By Nick Maylor

It has long been my contention that Andy Serkis is one of the greatest living actors. His performances as Caesar in the rebooted The Planet of the Apes series (2011-2017) is every bit as good as Daniel Day-Lewis’ role in Lincoln (2012) and should have earned Serkis at least two Oscar nominations. It’s no surprise that Serkis has skill as a director, at the very least being able to get quality performances from the actors working under him. 

After serving as the second unit director for Peter Jackson’s The Hobbit trilogy  (2012-2013)  Serkis made his directorial debut with Breathe, a compelling drama featuring great performances from Andrew Garfield and Claire Foy.

Production started on his Jungle Book adaptation with Warner Brothers years ago at the same time Jon Favreau was working on Disney’s own live-action remake The Jungle Book (2016). The Disney film was remake of their own 1967 film of the same name, whereas Mowgli: Legend of the Jungle (2018) is based directly on the source material All the Mowgli Stories (1933)  by Rudyard Kipling. 

Serkis (who also plays Baloo the bear) directs an all-star cast, all of whom performed the roles via performance capture at Serkis’ studio the Imaginarium.

Based on Rudyard Kipling’s book, Serkis’ film naturally shares many similarities with Disney’s film as well as some stark contrasts. Unlike in Disney’s film where Baloo is a loner, in Mowgli, the character is very much a part of the “pack” with Bagheera (Christian Bale) the panther and the wolves. Baloo is responsible for training the pups to be ready for the night’s hunt, a right of passage of all wolves including the man-cub raised by wolves Mowgli (Rohan Chand). 

Interestingly both Favreau’s film and this one have (the originally male character) Kaa voiced by a woman, in this case, Cate Blanchett. Kaa bookends the film with voice-over narration which evokes the prologue of The Lord of the Rings: The Fellowship of the Ring (2001) which features both Serkis and Blanchett. 

Ironically, the creature design for Serkis’ Mowgli is more “cartoonish” than its Disney counterpart. Through the use of performance-capture, it seems that the animal characters are slightly more stylized than they were in Favreau’s film. This could merely be an artistic choice by Serkis or it might have something to do with translating the actors’ performances through the CGI. The characters (strangely) resemble their actors as one can almost see Benedict Cumberbatch’s evil sneer on the face of Shere Khan, the film’s main villain.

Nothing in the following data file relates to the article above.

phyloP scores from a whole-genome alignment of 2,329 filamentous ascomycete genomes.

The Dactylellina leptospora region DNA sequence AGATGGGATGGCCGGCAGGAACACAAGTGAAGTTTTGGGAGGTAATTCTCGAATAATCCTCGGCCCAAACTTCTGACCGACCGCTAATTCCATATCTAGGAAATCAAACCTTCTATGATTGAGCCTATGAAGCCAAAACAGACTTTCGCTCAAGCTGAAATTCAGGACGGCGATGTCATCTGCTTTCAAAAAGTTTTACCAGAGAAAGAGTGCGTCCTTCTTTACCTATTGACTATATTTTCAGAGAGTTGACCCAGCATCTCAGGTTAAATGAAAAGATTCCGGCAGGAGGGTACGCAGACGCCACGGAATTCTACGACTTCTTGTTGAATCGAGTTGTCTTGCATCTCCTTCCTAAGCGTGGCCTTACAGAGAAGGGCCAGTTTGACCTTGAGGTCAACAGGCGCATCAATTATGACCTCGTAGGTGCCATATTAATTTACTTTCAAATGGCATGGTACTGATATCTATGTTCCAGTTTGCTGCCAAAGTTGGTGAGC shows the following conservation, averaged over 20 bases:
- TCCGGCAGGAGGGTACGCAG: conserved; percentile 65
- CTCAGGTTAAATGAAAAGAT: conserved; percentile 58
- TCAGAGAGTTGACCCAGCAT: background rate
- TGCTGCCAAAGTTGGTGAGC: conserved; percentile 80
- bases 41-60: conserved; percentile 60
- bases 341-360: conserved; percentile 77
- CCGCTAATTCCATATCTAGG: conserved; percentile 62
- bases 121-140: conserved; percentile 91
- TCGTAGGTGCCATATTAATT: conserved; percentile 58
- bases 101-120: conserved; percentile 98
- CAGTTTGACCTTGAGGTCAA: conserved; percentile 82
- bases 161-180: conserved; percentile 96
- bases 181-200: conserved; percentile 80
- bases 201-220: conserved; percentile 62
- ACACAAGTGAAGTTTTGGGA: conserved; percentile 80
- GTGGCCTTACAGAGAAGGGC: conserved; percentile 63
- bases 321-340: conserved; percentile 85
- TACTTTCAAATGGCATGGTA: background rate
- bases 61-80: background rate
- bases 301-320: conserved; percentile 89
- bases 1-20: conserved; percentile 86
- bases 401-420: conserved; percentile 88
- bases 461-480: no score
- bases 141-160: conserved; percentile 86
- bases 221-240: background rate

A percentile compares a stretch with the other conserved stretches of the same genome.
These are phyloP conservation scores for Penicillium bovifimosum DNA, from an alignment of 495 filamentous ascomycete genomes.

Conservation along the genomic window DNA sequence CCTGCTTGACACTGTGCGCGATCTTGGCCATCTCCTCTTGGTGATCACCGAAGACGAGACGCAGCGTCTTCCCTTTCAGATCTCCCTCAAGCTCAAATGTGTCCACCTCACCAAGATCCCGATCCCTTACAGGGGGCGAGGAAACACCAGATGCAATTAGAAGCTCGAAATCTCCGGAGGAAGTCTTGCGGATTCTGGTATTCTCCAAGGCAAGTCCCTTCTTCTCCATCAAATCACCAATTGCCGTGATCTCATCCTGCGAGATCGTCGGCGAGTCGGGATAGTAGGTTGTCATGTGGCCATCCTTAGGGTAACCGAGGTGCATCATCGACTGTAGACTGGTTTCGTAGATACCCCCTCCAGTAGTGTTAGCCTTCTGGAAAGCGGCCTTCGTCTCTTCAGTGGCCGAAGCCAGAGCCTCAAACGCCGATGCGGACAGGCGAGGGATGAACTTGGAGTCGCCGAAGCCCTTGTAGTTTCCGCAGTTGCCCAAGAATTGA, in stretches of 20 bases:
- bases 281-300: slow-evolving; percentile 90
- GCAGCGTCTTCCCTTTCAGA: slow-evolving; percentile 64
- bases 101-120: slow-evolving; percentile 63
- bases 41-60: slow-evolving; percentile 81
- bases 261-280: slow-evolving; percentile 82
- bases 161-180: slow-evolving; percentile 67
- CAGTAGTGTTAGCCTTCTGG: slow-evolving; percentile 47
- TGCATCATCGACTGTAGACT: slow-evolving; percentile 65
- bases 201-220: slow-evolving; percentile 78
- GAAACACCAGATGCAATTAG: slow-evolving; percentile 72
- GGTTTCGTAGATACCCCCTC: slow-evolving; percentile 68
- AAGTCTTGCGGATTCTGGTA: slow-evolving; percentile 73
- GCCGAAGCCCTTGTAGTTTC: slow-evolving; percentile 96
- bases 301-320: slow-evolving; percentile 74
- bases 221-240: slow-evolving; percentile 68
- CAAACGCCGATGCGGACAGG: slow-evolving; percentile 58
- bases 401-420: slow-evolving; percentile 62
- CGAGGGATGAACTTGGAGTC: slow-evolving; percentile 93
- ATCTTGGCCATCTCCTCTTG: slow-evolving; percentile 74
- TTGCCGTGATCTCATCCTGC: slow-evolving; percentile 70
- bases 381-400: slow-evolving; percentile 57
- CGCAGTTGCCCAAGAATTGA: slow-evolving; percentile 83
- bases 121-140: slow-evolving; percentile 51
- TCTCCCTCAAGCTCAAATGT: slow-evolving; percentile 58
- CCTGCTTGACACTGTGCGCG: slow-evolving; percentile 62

The other antagonists are the human hunters imposing on the jungle through sport and inhabitation. Several human characters appear in Mowgli besides its title character.

Rohan Chand gives a solid performance as Mowgli, a child of two worlds who is trying to find his place in the jungle. The best performance of the MoCap actors belongs to Christian Bale, who portrays Bagheera the black panther, the one who found Mowgli and has looked after his “little brother” ever since. Serkis’ Baloo is extremely facially emotive and has an asymmetrical mouth with a hanging lip (reminiscent of Serkis’ gorilla from King Kong (2005)), as if this bear has seen his fair share of hardships. The slight tweaks to the animals faces to make them appear more human can be distracting the but the compelling story is enough to get past it. 

The film was originally intended for a theatrical release before being purchased by Netflix and the grand and majestic imagery is fitting. Try to watch it on the biggest screen you can. While perhaps not as satisfying as the Disney version, it offers enough of its own ideas to merit a viewing. It also contains solid performances by all the actors.

While Mowgli does get kidnapped by the “monkey people”, the character of King Louis (portrayed by Christopher Walken in the Disney film) does not appear here as he was created by Disney for the 1956 animated film. 

Parents should be cautioned that while this film is similar to the Disney Jungle Book, it has a noticeably darker and more adult tone (akin to the source material). Some frightening images and sequences may not be suitable for younger children. 

Serkis doesn’t knock it out of the park with Mowgli, although it serves as a good example of the possibilities of his signature MoCap technology and provides solid entertainment. 

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